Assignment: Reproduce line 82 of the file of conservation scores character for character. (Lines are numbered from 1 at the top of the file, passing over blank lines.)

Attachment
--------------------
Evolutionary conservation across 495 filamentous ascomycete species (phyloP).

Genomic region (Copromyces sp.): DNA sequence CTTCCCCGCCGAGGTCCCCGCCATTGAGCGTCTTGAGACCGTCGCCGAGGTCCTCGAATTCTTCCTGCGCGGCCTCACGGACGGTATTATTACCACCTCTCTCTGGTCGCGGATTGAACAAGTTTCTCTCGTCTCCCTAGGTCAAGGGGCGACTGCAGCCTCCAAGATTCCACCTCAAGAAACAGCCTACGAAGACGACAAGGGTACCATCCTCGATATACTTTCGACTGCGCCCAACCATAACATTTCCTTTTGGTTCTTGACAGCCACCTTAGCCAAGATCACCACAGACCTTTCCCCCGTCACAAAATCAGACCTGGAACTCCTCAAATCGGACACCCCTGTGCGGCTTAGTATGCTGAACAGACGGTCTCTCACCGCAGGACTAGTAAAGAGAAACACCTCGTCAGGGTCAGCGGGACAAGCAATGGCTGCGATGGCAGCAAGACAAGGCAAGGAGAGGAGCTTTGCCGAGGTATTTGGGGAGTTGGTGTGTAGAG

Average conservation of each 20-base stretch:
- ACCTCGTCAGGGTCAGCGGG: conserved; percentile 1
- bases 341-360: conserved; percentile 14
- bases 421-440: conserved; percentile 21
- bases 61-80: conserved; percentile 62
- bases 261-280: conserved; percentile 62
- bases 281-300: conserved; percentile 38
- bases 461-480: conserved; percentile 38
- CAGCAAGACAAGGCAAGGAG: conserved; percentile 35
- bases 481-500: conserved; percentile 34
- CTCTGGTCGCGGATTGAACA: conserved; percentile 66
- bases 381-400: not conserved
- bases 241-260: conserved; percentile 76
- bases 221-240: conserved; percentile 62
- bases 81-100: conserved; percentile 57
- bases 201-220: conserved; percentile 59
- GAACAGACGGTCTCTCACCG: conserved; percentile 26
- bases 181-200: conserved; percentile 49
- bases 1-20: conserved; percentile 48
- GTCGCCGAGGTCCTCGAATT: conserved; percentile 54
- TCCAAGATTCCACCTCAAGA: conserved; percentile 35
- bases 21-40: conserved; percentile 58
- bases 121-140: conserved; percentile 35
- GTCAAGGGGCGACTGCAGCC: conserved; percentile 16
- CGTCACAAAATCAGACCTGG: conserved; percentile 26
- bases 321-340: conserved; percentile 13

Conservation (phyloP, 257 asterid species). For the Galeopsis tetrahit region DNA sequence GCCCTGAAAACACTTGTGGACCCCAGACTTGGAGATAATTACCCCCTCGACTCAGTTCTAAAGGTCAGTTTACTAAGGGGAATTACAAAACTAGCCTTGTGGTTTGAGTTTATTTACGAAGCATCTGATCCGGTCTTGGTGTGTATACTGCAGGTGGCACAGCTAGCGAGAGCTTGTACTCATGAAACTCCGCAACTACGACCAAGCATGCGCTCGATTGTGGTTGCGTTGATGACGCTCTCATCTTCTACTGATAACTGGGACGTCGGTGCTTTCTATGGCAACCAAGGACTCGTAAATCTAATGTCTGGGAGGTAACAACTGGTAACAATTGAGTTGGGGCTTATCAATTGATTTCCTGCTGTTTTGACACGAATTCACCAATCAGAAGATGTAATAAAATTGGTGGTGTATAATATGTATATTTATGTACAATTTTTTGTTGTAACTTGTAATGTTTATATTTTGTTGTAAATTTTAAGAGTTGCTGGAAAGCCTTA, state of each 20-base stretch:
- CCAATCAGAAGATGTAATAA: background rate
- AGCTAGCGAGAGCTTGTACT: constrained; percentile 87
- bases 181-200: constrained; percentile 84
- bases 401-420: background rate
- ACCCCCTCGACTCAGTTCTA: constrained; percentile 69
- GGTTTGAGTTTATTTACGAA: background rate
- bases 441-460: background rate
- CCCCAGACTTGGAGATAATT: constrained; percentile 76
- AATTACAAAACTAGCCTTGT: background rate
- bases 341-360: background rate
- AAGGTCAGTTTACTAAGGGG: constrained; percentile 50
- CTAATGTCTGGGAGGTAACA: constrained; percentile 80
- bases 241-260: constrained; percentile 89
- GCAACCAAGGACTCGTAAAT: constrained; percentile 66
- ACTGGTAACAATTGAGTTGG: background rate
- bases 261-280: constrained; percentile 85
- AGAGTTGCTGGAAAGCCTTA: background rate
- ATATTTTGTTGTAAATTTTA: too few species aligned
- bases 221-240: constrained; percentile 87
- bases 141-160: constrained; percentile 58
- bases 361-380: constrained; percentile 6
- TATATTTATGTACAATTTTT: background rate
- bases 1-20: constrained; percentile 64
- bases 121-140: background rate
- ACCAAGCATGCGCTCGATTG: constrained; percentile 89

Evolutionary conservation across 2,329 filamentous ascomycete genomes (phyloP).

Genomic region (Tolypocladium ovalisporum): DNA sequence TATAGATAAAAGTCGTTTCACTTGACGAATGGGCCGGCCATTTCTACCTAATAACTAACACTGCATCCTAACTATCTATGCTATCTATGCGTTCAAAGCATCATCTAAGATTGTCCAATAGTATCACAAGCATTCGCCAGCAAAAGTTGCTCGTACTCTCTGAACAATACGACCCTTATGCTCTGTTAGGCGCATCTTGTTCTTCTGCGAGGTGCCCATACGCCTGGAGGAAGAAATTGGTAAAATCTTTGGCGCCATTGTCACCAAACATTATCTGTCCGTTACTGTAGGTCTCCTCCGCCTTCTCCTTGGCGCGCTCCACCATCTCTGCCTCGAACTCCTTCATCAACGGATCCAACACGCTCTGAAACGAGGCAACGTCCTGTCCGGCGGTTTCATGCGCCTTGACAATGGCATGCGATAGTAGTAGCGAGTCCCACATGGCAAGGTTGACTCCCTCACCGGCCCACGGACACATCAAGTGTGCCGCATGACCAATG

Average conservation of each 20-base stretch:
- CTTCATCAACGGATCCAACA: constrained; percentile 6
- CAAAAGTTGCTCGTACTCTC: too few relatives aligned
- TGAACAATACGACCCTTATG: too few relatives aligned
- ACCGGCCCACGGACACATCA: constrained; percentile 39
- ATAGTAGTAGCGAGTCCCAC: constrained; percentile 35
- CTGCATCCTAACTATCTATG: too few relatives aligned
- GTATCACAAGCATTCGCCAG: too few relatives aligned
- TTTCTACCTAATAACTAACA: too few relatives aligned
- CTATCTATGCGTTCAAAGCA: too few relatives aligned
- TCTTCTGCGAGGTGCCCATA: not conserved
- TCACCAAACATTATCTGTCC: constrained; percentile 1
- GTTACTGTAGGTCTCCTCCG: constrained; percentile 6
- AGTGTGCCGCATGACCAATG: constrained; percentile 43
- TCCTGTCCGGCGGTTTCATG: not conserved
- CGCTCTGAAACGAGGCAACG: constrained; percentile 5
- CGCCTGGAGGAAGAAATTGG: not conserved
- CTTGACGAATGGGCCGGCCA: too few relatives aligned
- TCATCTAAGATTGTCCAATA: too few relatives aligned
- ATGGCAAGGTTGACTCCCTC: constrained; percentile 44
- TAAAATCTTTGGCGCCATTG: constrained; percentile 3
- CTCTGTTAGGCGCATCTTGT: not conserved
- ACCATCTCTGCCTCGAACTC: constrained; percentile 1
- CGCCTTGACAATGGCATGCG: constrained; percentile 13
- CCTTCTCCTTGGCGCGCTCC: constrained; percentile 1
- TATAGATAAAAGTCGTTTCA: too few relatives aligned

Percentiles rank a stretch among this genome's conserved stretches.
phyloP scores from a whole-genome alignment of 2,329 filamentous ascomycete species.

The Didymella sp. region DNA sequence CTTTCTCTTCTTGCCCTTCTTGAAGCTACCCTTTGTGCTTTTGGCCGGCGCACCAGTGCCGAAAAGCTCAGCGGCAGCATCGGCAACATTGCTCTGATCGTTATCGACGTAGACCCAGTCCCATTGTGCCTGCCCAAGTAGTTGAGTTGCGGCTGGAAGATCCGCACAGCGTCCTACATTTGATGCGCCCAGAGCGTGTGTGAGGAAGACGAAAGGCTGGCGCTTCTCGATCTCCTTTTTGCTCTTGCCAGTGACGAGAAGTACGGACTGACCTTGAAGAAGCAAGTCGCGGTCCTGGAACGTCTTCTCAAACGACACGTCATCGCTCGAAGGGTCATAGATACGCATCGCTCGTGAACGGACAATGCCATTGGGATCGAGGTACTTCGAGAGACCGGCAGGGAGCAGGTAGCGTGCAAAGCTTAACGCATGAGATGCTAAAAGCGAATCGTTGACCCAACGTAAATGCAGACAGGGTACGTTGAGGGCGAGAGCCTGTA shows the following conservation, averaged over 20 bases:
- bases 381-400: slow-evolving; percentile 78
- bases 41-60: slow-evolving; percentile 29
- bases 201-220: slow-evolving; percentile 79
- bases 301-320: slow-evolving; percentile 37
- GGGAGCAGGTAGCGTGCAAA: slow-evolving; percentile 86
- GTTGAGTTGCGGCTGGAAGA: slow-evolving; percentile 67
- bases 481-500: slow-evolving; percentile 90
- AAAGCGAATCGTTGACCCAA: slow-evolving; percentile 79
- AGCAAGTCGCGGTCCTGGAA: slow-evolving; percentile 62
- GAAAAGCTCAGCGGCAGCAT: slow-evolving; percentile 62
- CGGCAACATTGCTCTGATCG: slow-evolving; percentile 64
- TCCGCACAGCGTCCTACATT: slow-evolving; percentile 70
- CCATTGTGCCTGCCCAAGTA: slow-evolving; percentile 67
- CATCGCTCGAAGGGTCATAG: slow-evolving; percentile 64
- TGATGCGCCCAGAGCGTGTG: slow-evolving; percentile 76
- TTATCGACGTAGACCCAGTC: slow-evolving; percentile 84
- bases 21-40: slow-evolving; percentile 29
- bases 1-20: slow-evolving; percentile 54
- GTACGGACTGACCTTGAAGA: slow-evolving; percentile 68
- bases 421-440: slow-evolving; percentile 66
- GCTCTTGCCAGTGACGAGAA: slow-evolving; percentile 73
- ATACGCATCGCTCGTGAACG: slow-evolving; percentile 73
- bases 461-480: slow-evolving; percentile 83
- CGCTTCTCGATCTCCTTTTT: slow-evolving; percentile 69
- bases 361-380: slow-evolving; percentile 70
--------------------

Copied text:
- TATAGATAAAAGTCGTTTCA: too few relatives aligned